A Disney World discussion typically focuses on all things wonderful and magical. People talk about their trip plans, favorite attractions, characters and many other happy memories about a Disney World vacation.
An old social media post resurfaced recently in which a mother shared her outrage at the sight of childless adults (specifically millennials) at Disney World. The original screen-grabbed post (warning: the post has very strong language) claimed adults without children at the parks takes away from an enjoyable experience for children.
Apparently, the original poster’s young son was upset over long lines at the park. The angry post also suggested mothers with children should be able to skip all the lines.
“They [childless couples] have no idea the JOY and HAPPINESS to MOTHERS WHO BUYS THEIR BABIES TREATS AND TOYS,” the post exclaimed. “DW is for CHILDREN!!!! People without CHILDREN need to be BANNED!!!!”
This mother’s irate vent sent social media into a frenzied debate about the appropriateness of childless adults visiting Disney World.
For those posting reactions on social media, the idea of banning people from Disney World because they don’t have children inspired a range of emotions from amusement to outrage.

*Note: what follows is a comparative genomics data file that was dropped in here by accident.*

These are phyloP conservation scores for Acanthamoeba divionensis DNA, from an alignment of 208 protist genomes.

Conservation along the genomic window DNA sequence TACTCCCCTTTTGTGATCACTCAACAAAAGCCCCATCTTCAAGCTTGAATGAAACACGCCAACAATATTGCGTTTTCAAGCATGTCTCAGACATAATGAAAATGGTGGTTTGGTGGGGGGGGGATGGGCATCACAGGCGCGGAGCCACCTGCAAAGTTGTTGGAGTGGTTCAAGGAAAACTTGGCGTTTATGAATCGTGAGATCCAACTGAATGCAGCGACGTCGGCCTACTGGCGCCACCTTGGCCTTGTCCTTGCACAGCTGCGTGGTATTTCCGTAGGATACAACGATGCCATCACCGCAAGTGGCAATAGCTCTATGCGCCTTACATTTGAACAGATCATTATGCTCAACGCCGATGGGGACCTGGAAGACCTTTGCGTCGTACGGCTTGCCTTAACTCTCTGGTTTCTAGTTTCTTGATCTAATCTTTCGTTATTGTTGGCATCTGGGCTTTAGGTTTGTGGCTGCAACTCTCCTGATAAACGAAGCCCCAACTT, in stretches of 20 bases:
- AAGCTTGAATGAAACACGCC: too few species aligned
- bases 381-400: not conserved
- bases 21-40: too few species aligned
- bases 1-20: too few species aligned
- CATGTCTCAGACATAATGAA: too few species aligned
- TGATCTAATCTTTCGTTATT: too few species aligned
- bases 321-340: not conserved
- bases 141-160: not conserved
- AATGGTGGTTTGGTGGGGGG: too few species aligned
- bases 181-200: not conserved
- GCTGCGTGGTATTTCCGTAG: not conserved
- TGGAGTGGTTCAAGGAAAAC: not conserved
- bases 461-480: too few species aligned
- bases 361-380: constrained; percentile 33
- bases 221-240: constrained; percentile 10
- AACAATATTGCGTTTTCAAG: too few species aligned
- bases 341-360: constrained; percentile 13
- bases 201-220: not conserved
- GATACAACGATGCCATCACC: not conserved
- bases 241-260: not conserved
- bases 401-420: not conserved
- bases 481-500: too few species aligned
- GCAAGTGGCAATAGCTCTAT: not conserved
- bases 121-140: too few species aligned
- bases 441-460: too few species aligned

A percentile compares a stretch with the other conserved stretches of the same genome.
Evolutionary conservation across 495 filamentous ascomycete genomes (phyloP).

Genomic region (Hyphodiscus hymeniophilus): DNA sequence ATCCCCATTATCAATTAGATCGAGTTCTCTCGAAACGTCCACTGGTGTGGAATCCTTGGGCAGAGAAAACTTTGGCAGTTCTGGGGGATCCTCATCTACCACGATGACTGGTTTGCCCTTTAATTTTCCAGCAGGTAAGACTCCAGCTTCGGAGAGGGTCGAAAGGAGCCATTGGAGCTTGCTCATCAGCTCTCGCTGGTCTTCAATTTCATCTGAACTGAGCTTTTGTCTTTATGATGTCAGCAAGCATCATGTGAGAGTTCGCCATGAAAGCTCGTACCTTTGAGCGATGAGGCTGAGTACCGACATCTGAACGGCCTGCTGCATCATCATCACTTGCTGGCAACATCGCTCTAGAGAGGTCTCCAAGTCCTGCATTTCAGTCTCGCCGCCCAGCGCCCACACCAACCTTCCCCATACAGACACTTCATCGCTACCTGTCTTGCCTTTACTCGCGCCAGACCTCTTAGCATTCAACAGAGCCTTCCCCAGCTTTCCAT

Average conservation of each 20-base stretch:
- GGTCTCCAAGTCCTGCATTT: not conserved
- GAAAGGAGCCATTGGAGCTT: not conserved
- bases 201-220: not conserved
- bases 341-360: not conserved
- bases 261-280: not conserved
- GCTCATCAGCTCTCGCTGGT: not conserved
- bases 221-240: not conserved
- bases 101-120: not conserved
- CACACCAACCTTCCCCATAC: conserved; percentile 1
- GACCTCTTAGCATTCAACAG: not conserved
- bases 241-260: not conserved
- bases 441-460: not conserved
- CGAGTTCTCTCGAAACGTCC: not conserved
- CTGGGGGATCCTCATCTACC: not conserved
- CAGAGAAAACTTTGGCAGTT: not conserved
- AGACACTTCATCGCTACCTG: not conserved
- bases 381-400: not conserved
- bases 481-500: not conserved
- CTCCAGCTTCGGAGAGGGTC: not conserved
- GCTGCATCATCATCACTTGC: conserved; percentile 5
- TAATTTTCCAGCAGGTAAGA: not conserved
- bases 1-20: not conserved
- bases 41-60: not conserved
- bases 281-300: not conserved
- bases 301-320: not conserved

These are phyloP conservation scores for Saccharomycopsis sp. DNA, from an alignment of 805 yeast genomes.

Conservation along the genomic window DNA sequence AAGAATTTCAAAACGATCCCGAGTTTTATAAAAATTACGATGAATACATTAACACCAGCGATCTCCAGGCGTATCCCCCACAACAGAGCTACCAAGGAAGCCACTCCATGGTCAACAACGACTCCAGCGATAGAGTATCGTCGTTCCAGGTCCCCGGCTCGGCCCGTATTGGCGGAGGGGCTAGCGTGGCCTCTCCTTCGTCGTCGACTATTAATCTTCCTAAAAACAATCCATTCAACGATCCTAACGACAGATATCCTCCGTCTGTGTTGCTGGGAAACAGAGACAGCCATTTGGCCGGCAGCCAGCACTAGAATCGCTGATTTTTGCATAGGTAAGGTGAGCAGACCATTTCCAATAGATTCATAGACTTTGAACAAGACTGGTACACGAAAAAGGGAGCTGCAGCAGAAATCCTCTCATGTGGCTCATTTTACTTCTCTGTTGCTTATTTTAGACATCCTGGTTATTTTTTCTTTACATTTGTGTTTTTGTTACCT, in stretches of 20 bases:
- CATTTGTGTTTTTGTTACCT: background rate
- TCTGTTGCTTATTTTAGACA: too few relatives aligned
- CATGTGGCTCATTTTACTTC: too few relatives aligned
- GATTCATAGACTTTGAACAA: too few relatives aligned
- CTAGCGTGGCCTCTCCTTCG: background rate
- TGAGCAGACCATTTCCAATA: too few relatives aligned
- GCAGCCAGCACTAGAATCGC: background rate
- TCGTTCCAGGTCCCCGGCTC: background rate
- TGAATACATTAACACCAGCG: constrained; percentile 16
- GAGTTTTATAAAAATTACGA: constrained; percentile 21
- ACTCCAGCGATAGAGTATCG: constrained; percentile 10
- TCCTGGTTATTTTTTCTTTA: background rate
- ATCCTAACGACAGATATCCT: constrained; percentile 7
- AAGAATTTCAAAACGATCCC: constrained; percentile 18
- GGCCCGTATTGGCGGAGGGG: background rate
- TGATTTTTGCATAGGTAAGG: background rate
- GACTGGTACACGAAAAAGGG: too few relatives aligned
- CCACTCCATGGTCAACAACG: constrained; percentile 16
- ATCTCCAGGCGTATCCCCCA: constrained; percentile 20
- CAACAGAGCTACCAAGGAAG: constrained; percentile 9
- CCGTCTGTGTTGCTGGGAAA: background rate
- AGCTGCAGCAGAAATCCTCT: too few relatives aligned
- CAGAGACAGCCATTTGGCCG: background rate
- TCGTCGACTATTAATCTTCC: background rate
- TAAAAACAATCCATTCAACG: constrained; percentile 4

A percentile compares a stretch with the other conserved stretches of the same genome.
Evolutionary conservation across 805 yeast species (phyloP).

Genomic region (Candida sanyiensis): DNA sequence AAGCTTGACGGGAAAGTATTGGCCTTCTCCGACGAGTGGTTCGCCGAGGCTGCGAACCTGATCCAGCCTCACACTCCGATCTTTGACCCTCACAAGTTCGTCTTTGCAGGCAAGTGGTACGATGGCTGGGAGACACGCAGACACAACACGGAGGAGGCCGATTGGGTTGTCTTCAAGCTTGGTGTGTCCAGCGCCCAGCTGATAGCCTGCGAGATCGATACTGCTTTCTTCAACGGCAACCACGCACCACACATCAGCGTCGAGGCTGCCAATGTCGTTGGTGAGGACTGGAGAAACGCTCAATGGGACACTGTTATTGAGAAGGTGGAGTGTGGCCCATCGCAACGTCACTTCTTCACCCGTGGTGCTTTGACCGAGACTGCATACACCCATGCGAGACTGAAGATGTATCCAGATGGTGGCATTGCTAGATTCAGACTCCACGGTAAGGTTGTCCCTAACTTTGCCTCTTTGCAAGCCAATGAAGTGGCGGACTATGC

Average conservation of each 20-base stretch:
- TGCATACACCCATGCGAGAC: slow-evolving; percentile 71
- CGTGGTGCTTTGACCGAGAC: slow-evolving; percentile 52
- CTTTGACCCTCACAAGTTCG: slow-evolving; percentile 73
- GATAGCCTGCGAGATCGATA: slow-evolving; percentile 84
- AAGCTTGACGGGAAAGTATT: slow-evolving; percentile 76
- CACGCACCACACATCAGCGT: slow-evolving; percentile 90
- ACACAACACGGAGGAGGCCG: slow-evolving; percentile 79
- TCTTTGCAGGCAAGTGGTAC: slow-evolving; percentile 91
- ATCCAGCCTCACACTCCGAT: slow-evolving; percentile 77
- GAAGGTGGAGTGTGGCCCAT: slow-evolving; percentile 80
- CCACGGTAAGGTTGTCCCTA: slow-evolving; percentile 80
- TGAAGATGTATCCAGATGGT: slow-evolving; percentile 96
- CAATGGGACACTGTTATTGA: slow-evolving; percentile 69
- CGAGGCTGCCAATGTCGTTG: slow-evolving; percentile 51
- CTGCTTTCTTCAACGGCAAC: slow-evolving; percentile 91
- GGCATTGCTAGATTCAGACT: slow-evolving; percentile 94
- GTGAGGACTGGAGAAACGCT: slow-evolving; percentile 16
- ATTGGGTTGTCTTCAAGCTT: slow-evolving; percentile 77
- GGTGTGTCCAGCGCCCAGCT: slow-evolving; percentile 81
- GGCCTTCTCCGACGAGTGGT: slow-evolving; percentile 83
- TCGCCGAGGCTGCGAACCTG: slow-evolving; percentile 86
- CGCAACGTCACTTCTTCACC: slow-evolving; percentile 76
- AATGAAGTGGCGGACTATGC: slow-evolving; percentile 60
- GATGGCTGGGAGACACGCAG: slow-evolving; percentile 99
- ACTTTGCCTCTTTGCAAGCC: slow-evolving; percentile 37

For those who were offended, like Twitter user Mark B., it wasn’t just the banishment recommendation that was upsetting — it was the overall tone, language and behavior of the mother who posted.
Who ever this woman is should be banned from the park. Because my daughter is grown that means I can never go there again. I think not. The one who made that child cry is the mother. The attitude and cursing of that mother sets a real good role model example for that child. Not
— Mark B (@mbhistmajor) July 26, 2019
While many people think the angry mom’s frustration might sound extreme, her view of adults visiting Disney World without children is shared by others.
In a July 26 op-ed for the New York Post, writer Johnny Oleksinski addressed the issue and validated the writer of the post’s main point.
“Millennials are indeed in an unhealthy relationship with Disney, having granted control of so much of their leisure time and personality to a single, enormous corporate entity meant for children,” Oleksinski wrote.
His argument cites how Disney’s latest films target millennials with live-action remakes of classic films like “The Lion King” and “Aladdin,” and this is part of a greater nostalgia-soaked suspension in childhood that prevents millennials from growing up. Oleksinski suggested millennials forget about Disney and find age-appropriate places to travel, like “Europe, South America or Canada.”
What do you think about adults going to Disney World without children? Is it “weird,” or would you do it, if you had the chance?